How Painful Is Pleurisy?

When you breathe, the thin tissues that line your lungs and chest wall, called the pleura, rub together. Typically this isn’t really a problem, since the tissue is satiny and creates no friction. However, when this tissue is irritated or infected, it becomes inflamed and swollen, triggering considerable pain. This condition is referred to as pleurisy or pleuritis.

Pleurisy is not a common condition. Throughout the years, antibiotics have actually been very successful in treating and avoiding the bacterial infections that historically were the primary causes of pleurisy. Nowadays, most cases of pleurisy are the outcome of a viral infection and deaths from this health problem are rather unusual.

Symptoms and Pain

The primary symptom connected with pleurisy is a sharp, stabbing pain when you breathe. This pain may go away when you hold your breath or put pressure on the painful area. However, the pain will often become worse when you sneeze, cough, or relocation. Fever, chills, and anorexia nervosa are also possible symptoms, depending on the condition that’s causing the pleurisy.

Additional symptoms of pleurisy include:

  • shallow breathing to prevent feeling pain
  • pain in your shoulders and back
  • headaches
  • pain on one side of your chest
  • shortness of breath
  • joint pain
  • muscle pains

Pleurisy can be accompanied by a fluid accumulation that puts pressure on the lungs and causes them to stop working correctly. This fluid accumulation is called a pleural effusion. This fluid may initially act like a cushion, triggering the chest pain to vanish. A person with a pleural effusion will ultimately experience shortness of breath as the fluid boosts. An individual may also experience fever, chills, and a dry cough. These symptoms can show an infection in the fluid, also called an empyema.

What Causes Pleurisy?

Viral infections are the most typical cause of pleurisy. Viruses can cause infections in the lungs, which can result in pleurisy.

Other causes of pleurisy include:

  • rib fractures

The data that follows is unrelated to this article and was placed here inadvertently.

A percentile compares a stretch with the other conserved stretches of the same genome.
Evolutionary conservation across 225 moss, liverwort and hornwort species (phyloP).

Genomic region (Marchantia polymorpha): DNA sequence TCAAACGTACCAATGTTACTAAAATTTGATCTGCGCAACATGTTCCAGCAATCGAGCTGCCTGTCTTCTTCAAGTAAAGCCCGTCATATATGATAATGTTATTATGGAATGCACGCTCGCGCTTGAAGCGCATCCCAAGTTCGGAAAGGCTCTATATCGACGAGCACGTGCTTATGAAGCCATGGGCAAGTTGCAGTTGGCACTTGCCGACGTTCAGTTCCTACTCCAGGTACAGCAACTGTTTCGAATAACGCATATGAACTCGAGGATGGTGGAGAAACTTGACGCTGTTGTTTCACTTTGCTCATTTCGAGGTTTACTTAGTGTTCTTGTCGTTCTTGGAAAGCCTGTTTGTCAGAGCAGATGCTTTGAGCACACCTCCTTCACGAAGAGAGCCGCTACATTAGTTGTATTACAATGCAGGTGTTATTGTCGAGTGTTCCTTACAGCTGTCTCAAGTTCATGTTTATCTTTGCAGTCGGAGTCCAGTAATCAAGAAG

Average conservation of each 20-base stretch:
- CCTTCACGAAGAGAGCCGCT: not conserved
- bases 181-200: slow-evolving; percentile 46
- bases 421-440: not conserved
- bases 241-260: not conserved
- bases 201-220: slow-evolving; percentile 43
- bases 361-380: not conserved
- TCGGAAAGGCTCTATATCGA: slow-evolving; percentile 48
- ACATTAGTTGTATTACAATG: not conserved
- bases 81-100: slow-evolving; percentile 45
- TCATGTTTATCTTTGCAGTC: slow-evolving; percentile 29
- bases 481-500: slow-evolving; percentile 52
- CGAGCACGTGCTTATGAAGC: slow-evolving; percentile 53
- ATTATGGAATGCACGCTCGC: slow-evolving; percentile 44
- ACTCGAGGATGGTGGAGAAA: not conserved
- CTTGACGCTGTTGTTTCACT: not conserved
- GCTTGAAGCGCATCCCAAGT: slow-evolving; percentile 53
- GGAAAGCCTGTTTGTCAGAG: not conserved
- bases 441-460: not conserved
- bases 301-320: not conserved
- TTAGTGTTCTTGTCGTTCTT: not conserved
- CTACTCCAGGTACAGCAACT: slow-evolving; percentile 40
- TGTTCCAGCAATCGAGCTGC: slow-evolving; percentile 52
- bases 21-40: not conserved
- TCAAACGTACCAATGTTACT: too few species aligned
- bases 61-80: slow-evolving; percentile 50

• tuberculosis
  • lymphoma
  • blunt trauma to the chest wall
  • sickle cell anemia
  • chest or lung tumors
  • heart surgery complications
  • embolism in the arteries of your lung, also called lung emboli
  • bronchitis
  • chest injuries
  • lung cancer
  • mesothelioma cancer, which is a cancer caused by asbestos direct exposure
  • bacterial pneumonia
  • fungal or parasitic infections
  • body immune system disorders, such as systemic lupus and rheumatoid arthritis
  • pancreatitis, a condition where the pancreas is inflamed


When your doctor recognizes the source of inflammation or infection, they’ll have the ability to figure out the proper treatment. Getting sufficient rest to assist your body with the recovery procedure is a vital part of getting well. In addition, lying on the side that has pain may offer simply sufficient pressure to make the pain disappear.

Other approaches of treatment consist of:

  • antibiotics for bacterial infection
  • over-the-counter medicines, consisting of aspirin (Bayer), ibuprofen (Advil), or other non-steroidal anti-inflammatory drugs
  • prescription pain and cough medication that might contain codeine
  • medications to separate any blood clots or big collections of pus and mucus, which are then drained pipes out through a tube
  • bronchodilators via metered dose inhaler devices, such as those used to treat asthma

Individuals with large quantities of fluid in their lungs (pleural effusions) might have to stay in the medical facility with a drain tube in the chest till fluids drain effectively.

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